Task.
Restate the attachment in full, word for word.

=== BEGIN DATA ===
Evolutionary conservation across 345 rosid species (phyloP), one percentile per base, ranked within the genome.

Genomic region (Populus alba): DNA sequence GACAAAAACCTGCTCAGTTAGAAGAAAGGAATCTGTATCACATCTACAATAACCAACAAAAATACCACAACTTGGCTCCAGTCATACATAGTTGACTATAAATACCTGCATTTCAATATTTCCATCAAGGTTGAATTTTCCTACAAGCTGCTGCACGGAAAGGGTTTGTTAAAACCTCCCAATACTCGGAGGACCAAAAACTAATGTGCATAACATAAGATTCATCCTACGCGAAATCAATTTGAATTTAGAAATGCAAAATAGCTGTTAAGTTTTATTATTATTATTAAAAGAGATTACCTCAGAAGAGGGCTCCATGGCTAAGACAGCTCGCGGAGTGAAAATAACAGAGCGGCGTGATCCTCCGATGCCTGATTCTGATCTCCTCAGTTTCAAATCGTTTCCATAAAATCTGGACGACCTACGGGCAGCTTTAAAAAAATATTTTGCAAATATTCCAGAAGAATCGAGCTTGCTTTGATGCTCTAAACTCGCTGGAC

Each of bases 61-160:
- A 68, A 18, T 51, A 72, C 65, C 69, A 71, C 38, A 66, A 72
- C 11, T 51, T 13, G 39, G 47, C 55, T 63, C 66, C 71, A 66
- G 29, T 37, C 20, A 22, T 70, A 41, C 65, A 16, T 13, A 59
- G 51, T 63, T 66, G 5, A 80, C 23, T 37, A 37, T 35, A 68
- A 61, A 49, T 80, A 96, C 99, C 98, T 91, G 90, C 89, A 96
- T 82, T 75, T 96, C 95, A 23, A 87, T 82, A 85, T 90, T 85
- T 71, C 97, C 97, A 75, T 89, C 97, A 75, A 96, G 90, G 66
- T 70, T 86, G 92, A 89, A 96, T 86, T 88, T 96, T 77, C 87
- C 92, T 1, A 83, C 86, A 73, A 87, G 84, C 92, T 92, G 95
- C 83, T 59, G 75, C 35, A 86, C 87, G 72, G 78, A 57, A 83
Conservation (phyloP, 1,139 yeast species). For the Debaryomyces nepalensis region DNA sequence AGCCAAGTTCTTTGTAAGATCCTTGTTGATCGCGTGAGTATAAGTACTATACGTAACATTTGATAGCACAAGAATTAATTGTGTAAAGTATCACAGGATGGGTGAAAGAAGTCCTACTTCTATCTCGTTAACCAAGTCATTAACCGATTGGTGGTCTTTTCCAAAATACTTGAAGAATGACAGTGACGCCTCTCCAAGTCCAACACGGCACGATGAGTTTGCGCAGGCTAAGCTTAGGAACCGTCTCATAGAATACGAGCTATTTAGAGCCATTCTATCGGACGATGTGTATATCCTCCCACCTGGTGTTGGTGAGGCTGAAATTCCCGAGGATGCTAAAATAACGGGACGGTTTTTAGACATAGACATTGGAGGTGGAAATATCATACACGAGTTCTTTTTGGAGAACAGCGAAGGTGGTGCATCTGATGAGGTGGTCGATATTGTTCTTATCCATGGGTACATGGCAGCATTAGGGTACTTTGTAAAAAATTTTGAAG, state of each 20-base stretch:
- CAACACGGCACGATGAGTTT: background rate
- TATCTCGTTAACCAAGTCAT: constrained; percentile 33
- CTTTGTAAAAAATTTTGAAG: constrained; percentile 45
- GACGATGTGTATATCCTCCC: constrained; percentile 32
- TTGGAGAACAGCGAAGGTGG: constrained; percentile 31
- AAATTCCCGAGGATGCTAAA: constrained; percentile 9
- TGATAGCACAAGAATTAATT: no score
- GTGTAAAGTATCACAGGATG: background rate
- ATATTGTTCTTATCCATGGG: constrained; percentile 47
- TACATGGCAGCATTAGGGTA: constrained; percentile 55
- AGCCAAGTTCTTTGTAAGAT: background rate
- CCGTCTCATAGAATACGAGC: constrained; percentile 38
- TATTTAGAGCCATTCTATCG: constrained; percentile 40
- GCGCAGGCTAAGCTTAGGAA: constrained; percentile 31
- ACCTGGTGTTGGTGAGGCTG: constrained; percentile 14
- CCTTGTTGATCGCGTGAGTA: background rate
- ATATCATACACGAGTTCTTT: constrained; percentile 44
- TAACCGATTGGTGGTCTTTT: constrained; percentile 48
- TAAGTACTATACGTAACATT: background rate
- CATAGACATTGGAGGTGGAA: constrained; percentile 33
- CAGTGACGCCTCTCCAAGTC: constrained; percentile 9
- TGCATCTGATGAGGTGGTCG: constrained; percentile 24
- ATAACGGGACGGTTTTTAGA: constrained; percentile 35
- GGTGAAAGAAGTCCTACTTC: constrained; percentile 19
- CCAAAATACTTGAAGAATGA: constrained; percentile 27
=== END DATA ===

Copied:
Evolutionary conservation across 345 rosid species (phyloP), one percentile per base, ranked within the genome.

Genomic region (Populus alba): DNA sequence GACAAAAACCTGCTCAGTTAGAAGAAAGGAATCTGTATCACATCTACAATAACCAACAAAAATACCACAACTTGGCTCCAGTCATACATAGTTGACTATAAATACCTGCATTTCAATATTTCCATCAAGGTTGAATTTTCCTACAAGCTGCTGCACGGAAAGGGTTTGTTAAAACCTCCCAATACTCGGAGGACCAAAAACTAATGTGCATAACATAAGATTCATCCTACGCGAAATCAATTTGAATTTAGAAATGCAAAATAGCTGTTAAGTTTTATTATTATTATTAAAAGAGATTACCTCAGAAGAGGGCTCCATGGCTAAGACAGCTCGCGGAGTGAAAATAACAGAGCGGCGTGATCCTCCGATGCCTGATTCTGATCTCCTCAGTTTCAAATCGTTTCCATAAAATCTGGACGACCTACGGGCAGCTTTAAAAAAATATTTTGCAAATATTCCAGAAGAATCGAGCTTGCTTTGATGCTCTAAACTCGCTGGAC

Each of bases 61-160:
- A 68, A 18, T 51, A 72, C 65, C 69, A 71, C 38, A 66, A 72
- C 11, T 51, T 13, G 39, G 47, C 55, T 63, C 66, C 71, A 66
- G 29, T 37, C 20, A 22, T 70, A 41, C 65, A 16, T 13, A 59
- G 51, T 63, T 66, G 5, A 80, C 23, T 37, A 37, T 35, A 68
- A 61, A 49, T 80, A 96, C 99, C 98, T 91, G 90, C 89, A 96
- T 82, T 75, T 96, C 95, A 23, A 87, T 82, A 85, T 90, T 85
- T 71, C 97, C 97, A 75, T 89, C 97, A 75, A 96, G 90, G 66
- T 70, T 86, G 92, A 89, A 96, T 86, T 88, T 96, T 77, C 87
- C 92, T 1, A 83, C 86, A 73, A 87, G 84, C 92, T 92, G 95
- C 83, T 59, G 75, C 35, A 86, C 87, G 72, G 78, A 57, A 83
Conservation (phyloP, 1,139 yeast species). For the Debaryomyces nepalensis region DNA sequence AGCCAAGTTCTTTGTAAGATCCTTGTTGATCGCGTGAGTATAAGTACTATACGTAACATTTGATAGCACAAGAATTAATTGTGTAAAGTATCACAGGATGGGTGAAAGAAGTCCTACTTCTATCTCGTTAACCAAGTCATTAACCGATTGGTGGTCTTTTCCAAAATACTTGAAGAATGACAGTGACGCCTCTCCAAGTCCAACACGGCACGATGAGTTTGCGCAGGCTAAGCTTAGGAACCGTCTCATAGAATACGAGCTATTTAGAGCCATTCTATCGGACGATGTGTATATCCTCCCACCTGGTGTTGGTGAGGCTGAAATTCCCGAGGATGCTAAAATAACGGGACGGTTTTTAGACATAGACATTGGAGGTGGAAATATCATACACGAGTTCTTTTTGGAGAACAGCGAAGGTGGTGCATCTGATGAGGTGGTCGATATTGTTCTTATCCATGGGTACATGGCAGCATTAGGGTACTTTGTAAAAAATTTTGAAG, state of each 20-base stretch:
- CAACACGGCACGATGAGTTT: background rate
- TATCTCGTTAACCAAGTCAT: constrained; percentile 33
- CTTTGTAAAAAATTTTGAAG: constrained; percentile 45
- GACGATGTGTATATCCTCCC: constrained; percentile 32
- TTGGAGAACAGCGAAGGTGG: constrained; percentile 31
- AAATTCCCGAGGATGCTAAA: constrained; percentile 9
- TGATAGCACAAGAATTAATT: no score
- GTGTAAAGTATCACAGGATG: background rate
- ATATTGTTCTTATCCATGGG: constrained; percentile 47
- TACATGGCAGCATTAGGGTA: constrained; percentile 55
- AGCCAAGTTCTTTGTAAGAT: background rate
- CCGTCTCATAGAATACGAGC: constrained; percentile 38
- TATTTAGAGCCATTCTATCG: constrained; percentile 40
- GCGCAGGCTAAGCTTAGGAA: constrained; percentile 31
- ACCTGGTGTTGGTGAGGCTG: constrained; percentile 14
- CCTTGTTGATCGCGTGAGTA: background rate
- ATATCATACACGAGTTCTTT: constrained; percentile 44
- TAACCGATTGGTGGTCTTTT: constrained; percentile 48
- TAAGTACTATACGTAACATT: background rate
- CATAGACATTGGAGGTGGAA: constrained; percentile 33
- CAGTGACGCCTCTCCAAGTC: constrained; percentile 9
- TGCATCTGATGAGGTGGTCG: constrained; percentile 24
- ATAACGGGACGGTTTTTAGA: constrained; percentile 35
- GGTGAAAGAAGTCCTACTTC: constrained; percentile 19
- CCAAAATACTTGAAGAATGA: constrained; percentile 27